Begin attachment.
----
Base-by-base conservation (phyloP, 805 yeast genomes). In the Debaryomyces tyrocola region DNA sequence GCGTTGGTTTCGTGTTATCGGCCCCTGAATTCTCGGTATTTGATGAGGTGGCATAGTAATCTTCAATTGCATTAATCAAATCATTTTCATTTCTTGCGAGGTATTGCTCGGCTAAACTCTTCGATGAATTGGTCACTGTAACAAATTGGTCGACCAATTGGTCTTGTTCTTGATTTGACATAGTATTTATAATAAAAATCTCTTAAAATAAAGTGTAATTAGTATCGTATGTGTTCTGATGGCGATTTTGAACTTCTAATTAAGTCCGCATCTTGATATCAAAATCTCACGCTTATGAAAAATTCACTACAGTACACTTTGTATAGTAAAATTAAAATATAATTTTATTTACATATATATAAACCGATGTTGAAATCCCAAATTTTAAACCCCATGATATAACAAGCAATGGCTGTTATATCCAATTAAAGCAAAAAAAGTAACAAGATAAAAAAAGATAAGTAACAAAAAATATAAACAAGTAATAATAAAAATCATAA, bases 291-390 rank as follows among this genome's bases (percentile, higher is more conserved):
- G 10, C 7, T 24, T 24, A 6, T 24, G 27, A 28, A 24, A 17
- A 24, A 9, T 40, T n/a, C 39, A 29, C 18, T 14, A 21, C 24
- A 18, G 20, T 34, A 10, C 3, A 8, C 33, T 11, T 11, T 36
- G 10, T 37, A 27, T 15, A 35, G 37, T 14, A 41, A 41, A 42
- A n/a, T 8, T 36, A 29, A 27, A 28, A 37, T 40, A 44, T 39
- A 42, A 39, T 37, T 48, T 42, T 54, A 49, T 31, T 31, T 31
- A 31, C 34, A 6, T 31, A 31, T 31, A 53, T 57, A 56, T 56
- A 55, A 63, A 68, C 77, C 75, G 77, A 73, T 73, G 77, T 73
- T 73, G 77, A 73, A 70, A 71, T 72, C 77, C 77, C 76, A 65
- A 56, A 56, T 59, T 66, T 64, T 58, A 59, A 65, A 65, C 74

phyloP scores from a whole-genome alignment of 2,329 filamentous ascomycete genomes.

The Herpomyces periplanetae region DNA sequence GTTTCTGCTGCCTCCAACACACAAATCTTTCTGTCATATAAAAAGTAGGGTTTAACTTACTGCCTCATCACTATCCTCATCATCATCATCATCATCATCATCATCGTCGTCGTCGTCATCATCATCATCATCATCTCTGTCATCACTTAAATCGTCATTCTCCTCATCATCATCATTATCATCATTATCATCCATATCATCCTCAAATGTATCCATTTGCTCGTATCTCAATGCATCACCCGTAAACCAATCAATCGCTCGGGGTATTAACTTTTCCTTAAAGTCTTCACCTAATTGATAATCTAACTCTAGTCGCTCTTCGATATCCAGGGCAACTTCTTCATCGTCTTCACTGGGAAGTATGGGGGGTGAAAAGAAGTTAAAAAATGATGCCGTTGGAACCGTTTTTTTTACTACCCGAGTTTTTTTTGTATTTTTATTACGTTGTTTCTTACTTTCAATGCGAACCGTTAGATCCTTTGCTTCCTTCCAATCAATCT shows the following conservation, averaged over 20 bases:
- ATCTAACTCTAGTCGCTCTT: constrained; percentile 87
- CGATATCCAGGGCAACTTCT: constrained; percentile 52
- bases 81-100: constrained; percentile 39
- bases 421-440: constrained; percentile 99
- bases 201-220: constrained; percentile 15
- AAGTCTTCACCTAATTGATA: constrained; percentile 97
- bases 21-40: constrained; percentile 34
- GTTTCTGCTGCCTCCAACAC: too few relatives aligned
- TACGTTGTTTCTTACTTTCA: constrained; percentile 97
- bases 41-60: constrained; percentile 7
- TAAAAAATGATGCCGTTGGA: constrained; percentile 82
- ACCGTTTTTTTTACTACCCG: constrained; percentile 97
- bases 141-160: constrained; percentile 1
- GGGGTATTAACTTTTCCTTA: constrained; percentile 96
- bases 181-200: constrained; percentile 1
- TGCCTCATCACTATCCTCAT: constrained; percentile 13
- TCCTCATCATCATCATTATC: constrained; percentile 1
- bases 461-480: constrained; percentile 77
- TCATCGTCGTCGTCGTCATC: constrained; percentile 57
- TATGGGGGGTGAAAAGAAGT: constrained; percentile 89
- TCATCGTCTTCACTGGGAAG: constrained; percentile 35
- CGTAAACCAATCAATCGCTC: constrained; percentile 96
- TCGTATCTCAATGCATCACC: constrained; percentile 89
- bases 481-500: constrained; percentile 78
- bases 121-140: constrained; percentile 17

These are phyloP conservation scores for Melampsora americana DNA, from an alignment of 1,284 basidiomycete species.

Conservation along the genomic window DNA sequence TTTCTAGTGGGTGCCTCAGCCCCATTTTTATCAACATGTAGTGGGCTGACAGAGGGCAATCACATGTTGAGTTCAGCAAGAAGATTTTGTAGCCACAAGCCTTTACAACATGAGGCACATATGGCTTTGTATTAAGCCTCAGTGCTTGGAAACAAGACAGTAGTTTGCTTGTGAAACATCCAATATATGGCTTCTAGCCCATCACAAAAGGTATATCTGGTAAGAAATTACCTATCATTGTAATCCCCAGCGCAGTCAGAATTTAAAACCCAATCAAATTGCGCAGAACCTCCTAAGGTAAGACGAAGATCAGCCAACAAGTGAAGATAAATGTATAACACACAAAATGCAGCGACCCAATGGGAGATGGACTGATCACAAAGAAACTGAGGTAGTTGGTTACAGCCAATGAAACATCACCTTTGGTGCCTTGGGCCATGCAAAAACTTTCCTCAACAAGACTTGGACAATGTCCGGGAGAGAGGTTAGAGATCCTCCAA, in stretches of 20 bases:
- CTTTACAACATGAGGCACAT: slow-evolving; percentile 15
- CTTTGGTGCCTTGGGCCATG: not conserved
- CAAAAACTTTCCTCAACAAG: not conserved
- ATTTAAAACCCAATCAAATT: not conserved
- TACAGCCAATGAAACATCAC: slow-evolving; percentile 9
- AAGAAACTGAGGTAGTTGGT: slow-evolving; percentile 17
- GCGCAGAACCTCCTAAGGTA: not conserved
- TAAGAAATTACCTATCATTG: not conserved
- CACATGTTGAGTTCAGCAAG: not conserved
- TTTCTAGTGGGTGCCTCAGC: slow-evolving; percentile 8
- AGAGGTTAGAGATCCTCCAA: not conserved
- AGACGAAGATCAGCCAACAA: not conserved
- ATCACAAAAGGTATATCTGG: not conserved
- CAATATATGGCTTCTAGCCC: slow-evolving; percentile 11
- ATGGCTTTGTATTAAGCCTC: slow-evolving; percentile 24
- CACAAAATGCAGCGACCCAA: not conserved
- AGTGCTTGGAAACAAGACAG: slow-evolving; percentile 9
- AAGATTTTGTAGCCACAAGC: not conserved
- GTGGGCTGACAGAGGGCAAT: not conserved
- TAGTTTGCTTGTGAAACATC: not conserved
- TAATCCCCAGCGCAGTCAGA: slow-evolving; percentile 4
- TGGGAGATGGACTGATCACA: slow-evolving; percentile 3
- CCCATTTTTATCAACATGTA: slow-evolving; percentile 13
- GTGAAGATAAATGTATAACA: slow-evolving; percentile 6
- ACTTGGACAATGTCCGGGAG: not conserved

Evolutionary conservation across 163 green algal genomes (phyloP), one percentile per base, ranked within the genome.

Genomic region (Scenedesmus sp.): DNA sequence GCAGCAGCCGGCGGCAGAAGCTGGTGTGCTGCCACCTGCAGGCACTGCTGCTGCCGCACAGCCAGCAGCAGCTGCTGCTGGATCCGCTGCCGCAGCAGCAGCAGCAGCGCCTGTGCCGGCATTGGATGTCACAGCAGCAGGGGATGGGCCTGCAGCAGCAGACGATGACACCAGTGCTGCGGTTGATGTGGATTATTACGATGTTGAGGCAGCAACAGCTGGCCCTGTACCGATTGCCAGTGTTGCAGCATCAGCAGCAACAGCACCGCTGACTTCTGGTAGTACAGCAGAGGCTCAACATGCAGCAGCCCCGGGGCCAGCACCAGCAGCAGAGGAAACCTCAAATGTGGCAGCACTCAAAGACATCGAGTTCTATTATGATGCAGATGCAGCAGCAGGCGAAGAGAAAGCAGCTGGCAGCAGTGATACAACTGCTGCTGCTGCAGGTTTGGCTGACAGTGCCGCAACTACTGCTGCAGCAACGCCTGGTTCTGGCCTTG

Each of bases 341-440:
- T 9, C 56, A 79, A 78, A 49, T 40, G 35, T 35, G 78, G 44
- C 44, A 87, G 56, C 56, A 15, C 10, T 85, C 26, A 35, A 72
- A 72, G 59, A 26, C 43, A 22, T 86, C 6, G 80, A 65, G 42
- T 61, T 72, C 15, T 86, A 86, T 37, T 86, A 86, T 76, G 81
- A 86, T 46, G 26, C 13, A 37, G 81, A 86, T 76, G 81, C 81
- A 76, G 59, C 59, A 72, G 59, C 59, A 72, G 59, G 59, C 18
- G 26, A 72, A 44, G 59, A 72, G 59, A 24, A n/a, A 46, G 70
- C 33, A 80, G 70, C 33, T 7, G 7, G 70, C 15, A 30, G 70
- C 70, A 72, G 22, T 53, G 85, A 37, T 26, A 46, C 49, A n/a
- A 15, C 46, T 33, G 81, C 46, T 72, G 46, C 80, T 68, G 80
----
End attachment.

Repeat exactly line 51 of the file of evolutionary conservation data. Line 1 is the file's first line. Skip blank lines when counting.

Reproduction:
- AGAGGTTAGAGATCCTCCAA: not conserved